SAN FRANCISCO (Reuters Breakingviews) - The Federal Reserve’s stability is now an outlier in the American government. On Wednesday Gordon Sondland, the U.S. ambassador to the European Union, implicated not just President Donald Trump, but also Vice President Mike Pence and Secretary of State Mike Pompeo in testimony for the House impeachment probe. The central bank’s resilience and independence is a comfort for investors, but Trump has the power to upend that, too.
Sondland said he was following Trump’s orders in pushing Ukraine to announce a probe into former Vice President Joe Biden, now a Democratic presidential candidate for 2020, and his son. He also said Pence, Pompeo, acting White House chief of staff Mick Mulvaney and Energy Secretary Rick Perry were either part of the efforts or aware of them.
Other agencies have experienced turmoil under Trump. The Justice Department is on its second attorney general in a row to be accused of acting like the president’s personal attorney. There have also been leadership changes at the Departments of Defense, Homeland Security and Labor.
By contrast, the Fed’s leadership has been consistent and firm in prohibiting political interference in decision-making. Trump has pushed for negative interest rates and repeatedly attacked central-bank boss Jay Powell, even questioning whether he was a “bigger enemy” than Chinese President Xi Jinping. On Monday, in a rare meeting that Trump requested, he again pressed Powell on rates.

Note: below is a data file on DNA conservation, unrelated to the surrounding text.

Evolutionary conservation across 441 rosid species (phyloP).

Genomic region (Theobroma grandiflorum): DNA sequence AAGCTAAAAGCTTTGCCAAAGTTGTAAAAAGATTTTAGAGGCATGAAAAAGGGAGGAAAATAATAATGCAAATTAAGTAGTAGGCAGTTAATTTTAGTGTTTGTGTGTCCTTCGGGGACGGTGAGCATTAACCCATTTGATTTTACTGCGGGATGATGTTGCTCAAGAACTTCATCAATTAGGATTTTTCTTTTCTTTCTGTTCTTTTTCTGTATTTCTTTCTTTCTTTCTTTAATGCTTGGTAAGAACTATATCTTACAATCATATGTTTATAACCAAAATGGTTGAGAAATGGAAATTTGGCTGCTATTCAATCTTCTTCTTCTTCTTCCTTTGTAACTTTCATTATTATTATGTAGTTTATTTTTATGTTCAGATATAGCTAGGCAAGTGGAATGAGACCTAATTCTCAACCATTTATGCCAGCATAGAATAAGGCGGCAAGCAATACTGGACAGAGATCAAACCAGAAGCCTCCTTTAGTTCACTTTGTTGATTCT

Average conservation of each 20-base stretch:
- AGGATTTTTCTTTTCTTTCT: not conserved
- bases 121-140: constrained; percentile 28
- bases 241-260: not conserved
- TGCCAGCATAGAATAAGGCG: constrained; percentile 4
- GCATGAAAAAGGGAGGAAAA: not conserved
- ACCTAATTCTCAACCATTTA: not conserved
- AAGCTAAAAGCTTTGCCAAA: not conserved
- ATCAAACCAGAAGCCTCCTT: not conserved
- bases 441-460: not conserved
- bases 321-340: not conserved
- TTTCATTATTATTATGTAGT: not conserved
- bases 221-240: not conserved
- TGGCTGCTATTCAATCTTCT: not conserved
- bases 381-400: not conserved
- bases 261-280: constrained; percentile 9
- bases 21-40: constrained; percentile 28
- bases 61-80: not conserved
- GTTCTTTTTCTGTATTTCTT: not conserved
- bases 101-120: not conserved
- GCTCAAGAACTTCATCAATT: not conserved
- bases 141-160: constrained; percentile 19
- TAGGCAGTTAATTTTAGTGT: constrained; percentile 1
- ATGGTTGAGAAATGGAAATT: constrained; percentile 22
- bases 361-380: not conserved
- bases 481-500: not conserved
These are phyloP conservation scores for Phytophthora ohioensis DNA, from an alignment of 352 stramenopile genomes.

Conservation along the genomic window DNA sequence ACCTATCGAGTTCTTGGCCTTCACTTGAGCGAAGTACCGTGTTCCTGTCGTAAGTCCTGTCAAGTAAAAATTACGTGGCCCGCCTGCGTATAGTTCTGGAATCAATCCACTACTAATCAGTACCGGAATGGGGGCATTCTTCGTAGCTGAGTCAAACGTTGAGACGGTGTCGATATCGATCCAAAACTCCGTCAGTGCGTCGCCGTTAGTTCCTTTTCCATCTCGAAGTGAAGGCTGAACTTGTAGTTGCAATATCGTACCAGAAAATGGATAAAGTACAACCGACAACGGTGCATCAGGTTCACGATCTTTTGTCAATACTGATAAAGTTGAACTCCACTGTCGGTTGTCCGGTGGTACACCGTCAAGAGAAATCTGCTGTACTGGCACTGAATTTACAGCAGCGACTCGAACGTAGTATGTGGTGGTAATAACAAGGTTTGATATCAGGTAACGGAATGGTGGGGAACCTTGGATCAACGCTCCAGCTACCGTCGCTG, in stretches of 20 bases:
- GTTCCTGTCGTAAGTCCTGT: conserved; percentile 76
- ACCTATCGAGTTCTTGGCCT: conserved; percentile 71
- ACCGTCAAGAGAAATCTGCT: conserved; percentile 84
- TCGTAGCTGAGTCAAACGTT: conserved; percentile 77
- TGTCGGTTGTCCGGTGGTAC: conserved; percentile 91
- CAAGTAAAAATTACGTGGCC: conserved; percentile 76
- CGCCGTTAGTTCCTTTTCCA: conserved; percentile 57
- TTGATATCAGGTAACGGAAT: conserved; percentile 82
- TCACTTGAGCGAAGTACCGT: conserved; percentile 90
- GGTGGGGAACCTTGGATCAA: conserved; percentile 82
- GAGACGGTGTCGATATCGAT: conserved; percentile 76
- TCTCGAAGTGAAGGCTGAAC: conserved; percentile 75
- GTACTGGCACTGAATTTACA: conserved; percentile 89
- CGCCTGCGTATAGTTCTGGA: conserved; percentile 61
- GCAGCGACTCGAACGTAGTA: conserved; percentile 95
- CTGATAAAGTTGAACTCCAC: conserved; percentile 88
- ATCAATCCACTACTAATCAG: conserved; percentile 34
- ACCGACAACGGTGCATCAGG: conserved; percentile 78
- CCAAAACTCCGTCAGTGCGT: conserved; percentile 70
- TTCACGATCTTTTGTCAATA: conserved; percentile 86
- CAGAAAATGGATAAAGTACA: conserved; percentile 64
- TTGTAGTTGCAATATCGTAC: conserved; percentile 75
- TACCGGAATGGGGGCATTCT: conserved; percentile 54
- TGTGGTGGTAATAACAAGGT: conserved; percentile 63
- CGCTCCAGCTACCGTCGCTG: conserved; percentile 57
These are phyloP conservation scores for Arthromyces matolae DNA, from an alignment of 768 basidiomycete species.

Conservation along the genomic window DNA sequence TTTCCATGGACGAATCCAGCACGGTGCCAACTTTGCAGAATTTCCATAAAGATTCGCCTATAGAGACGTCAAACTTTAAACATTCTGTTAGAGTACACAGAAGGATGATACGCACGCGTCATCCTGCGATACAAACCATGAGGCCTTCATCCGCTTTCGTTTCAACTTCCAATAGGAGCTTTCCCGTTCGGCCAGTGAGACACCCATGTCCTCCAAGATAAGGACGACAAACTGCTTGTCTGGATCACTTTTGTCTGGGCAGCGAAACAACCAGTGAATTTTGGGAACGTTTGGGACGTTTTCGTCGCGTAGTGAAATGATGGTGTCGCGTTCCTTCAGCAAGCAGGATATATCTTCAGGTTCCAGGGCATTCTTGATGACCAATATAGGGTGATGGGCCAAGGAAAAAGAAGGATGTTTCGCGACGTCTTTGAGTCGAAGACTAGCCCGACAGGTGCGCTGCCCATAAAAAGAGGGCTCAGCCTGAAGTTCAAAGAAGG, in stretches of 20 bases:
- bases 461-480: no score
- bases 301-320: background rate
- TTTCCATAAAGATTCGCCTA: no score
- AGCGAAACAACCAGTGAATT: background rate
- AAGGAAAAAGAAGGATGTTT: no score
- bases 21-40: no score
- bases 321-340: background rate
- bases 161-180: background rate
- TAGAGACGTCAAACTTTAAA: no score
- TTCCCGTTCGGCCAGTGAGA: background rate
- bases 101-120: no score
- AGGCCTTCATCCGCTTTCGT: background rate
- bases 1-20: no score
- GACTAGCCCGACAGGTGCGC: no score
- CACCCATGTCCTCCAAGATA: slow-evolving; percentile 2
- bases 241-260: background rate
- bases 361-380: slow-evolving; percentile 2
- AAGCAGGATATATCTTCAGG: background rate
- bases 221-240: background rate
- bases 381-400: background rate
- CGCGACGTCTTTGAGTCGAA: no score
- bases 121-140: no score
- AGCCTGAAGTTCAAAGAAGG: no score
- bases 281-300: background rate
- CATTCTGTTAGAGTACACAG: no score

The Fed’s independence has been important for the stability of the economy, which has been buffeted by trade wars. In July, Powell, whose four-year term expires in 2022, said he wouldn’t resign if Trump requested it, indicating that the president would have to fire him to get rid of him.
Legal experts believe he could only be fired “for cause,” meaning he committed an illegal act. But the worry is that the president may become more impulsive as the impeachment hearings intensify and as the pressure of trying to win re-election next year grows. One way to distract from the congressional probe would be to threaten Powell’s job security. The one silver lining for investors is that the Fed’s board is made up of members who would probably follow the chairman’s lead.
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